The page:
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Rudiak Condemns UPMC for Latest Labor Violation Allegations

Pittsburgh Councilwoman Natalia Rudiak said in a news conference Tuesday that workers at UPMC are fighting the same fight many of their grandparents and great-grandparents fought many years ago.

“We should take a page from history," she said. "We shouldn’t have to wait for decades and fight those same battles over and over. We need to stand up now, and that’s what we’re doing.”

Rudiak was joined by City Council President Darlene Harris and Councilman Bruce Kraus as she condemned the latest labor violations that the National Labor Relations Board claims UPMC has committed.

“The NLRB has actually issued a second historic complaint against UPMC, alleging that UPMC has engaged in at least 47 separate instances of intimidation, harassment, discrimination, surveillance and illegal firing of workers in violation of federal law,” Rudiak said.

The complaint, which was issued last week, alleges that the firing of Ron Oakes, Jim Staus and two other workers was illegal.

Staus worked as a supply specialist at UPMC and says he consistently received satisfactory performance reviews, until he began rallying co-workers to form a union.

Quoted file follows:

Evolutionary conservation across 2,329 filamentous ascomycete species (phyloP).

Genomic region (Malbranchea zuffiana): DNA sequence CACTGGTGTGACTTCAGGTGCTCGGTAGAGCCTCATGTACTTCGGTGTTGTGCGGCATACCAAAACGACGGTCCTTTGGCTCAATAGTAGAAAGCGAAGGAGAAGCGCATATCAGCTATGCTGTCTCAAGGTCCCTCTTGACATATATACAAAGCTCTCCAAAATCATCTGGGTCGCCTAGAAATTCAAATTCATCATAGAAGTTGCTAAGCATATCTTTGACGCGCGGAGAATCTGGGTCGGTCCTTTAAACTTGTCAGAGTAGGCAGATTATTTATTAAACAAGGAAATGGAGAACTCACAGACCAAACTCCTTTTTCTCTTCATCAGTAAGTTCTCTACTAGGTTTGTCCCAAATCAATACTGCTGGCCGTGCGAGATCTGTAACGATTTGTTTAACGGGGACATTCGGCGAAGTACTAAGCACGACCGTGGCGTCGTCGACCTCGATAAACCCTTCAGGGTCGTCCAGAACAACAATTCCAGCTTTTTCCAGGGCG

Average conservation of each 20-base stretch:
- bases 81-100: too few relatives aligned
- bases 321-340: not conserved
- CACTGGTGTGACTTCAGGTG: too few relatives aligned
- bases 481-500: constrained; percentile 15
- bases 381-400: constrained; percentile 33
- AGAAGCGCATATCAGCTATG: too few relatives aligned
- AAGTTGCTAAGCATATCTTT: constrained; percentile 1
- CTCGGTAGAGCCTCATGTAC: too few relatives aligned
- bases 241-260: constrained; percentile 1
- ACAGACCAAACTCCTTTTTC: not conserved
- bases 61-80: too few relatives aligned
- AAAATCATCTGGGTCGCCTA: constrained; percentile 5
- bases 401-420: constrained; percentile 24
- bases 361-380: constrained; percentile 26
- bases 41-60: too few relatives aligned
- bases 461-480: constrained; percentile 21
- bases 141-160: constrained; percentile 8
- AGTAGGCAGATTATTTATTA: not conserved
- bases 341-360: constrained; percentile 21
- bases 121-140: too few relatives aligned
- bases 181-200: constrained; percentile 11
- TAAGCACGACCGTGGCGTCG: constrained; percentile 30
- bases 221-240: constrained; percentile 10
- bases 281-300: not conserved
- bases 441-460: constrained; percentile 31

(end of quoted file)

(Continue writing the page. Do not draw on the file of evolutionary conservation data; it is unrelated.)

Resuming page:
“They put me on a performance improvement plan after 7 ½ years,” Staus said. “In other words, they told me I was inept.”

Oakes, a transport worker, was fired from UPMC last year and was reinstated in February after UPMC settled an earlier NLRB complaint.

“UPMC promised in February to stop harassing, threatening and firing workers who supported the union, but they didn’t keep that promise,” Oakes said. “They fired me a second time, and once again, the board alleges that was illegal too.”

At Tuesday's news conference, Rudiak invoked Pittsburgh’s union history, much as she has in previous public statements about UPMC.

“We are going to keep speaking out for the workers of UPMC, who are our constituents, who are our neighbors, who are our friends and family,” Rudiak said. “They deserve a living wage, they deserve benefits, they deserve to be a part of the middle class, which is what this city was built on.”

A hearing regarding the NLRB complaint will be held on Dec. 16. UPMC has denied any wrongdoing and has until Oct. 15 to file a rebuttal to the NLRB complaint. A UPMC spokeswoman declined to comment about Tuesday's news conference.